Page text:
3D Animation Workshop: Lesson 29: VRML 97--On the Move
Lesson 29 - VRML 97--On the Move - Part 1
I had the honor of hearing Carl Rosendahl speak the other night to students and faculty at Cogswell College in Silicon Valley (where I teach 3D modeling and animation). Mr. Rosendahl is the founder and president of Pacific Data Images, one of the most important players in the 3D graphics world. Rosendahl founded PDI shortly after graduating from Stanford in 1979 on the assumption that computers could be put to work producing graphics. He was, of course, very far-sighted, and has earned the rewards of his vision. Today, PDI is 40 percent owned by Dreamworks (the Speilberg, Katzenberg, Geffen group), and is engaged primarily in the production of major animated motion pictures in competition with Pixar-Disney.
Mr. Rosendahl's observations on the big picture for 3D graphics were surprisingly appropriate to our current topic. He noted that 3D technology first earned its place in entertainment as an alternative to traditional film effects. Visual effects could be accomplished more easily and economically than ever before. The key was realism. Much effort was expended over the years to produce increasingly convincing objects and actions. This technology is now so well established that it is often hard for even a practiced eye to tell whether film or video imagery is live or computer-generated.
Rosendahl stressed, however, that the new direction and driving force in 3D technology is interactivity. The computer games industry, which has emerged as an entertainment force rivaling motion pictures and broadcast programming, has led the charge into interactive 3D. But the wider ramifications are much greater. Interactivity is the inherent end of 3D graphics, its obvious goal and terminus. Rosendahl was alerting his audience to a major trend in the field, and the observations of such an individual must carry considerable weight.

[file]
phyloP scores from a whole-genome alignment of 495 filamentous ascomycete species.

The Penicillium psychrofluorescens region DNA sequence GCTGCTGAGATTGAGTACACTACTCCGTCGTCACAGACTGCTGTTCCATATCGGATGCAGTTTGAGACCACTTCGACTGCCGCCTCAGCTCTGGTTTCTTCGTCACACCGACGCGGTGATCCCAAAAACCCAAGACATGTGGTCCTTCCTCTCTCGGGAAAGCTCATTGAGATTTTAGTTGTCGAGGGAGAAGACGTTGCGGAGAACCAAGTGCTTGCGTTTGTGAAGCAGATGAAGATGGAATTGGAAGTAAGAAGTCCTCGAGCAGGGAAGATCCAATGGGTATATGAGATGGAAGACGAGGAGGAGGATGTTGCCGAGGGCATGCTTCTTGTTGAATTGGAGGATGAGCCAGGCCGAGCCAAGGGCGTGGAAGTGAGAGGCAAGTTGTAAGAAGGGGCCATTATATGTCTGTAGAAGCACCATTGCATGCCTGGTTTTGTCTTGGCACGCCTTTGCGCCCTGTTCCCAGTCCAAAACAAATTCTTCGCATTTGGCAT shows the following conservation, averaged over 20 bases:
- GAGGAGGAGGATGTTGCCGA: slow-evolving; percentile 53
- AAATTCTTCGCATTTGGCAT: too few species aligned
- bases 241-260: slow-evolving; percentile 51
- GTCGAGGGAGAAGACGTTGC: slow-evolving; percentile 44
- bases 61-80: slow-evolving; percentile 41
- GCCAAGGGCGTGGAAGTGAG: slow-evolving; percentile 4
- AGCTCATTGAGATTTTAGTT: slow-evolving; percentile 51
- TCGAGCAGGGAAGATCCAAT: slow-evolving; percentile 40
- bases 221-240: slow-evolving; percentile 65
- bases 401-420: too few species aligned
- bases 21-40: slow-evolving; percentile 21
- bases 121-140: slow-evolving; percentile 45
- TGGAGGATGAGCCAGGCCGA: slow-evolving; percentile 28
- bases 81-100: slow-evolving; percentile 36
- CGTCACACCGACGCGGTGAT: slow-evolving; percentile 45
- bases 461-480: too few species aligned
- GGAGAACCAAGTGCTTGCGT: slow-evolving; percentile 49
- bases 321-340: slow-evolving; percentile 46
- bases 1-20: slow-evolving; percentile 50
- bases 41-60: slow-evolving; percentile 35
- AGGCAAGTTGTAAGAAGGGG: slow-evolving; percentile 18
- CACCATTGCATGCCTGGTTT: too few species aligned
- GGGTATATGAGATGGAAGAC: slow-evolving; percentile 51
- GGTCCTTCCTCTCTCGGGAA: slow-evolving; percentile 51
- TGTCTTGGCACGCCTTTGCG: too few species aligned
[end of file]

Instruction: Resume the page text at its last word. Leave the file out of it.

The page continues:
It is, of course, natural to think of VRML's use on the Internet, and a great deal of the VRML specification is directed toward exploiting cyberspace. But VRML technology is of much greater general significance in establishing standards for interactive 3D graphics (and sound), whether on the Web or off it. I believe that it is crucial to learn these evolving standards right now so that a fertile ground can be laid for viable commercial and artistic developments in interactive 3D. It is easy enough to feel disappointed in the first fruits of this technology, but perceptive people must realize that critical improvements will gather swiftly-- in little enough time to learn the skills and jump on board. In short, I believe that VRML is the best approach for catching the rising tide of interactive 3D that will be employing so many of our new and future 3D artists.
Enough evangelism. Let's get back to work.
The VRML 2 specification (now finalized as VRML 97) was promoted under the title "Moving Worlds." The VRML 1 specification was essentially static (although the camera could be animated). The Moving Worlds specification has merged two ideas--animation and interactivity--in the most general and remarkable way. This lesson will get us started with the animation side of the picture, and we'll jump to interactivity next time.
Traditional 3D computer animation as we know it is essentially the method of film. A sequence of images is run before the viewer at a speed (frame rate) fast enough to generate an illusion of continuous motion. The output of a 3D animation package is a sequence of pre-rendered still images, exactly like the sequence of frames on a reel of motion picture film. The image sequence is then formatted for computer video (e.g., .avi format), put to videotape in a videotape format, or even printed frame-by-frame to film for motion picture use. In any case, the animation is a sequence of pre-rendered frames.
The approach in VRML is radically different, as we shall see.
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Created: Dec. 8, 1997
Revised: Dec. 8, 1997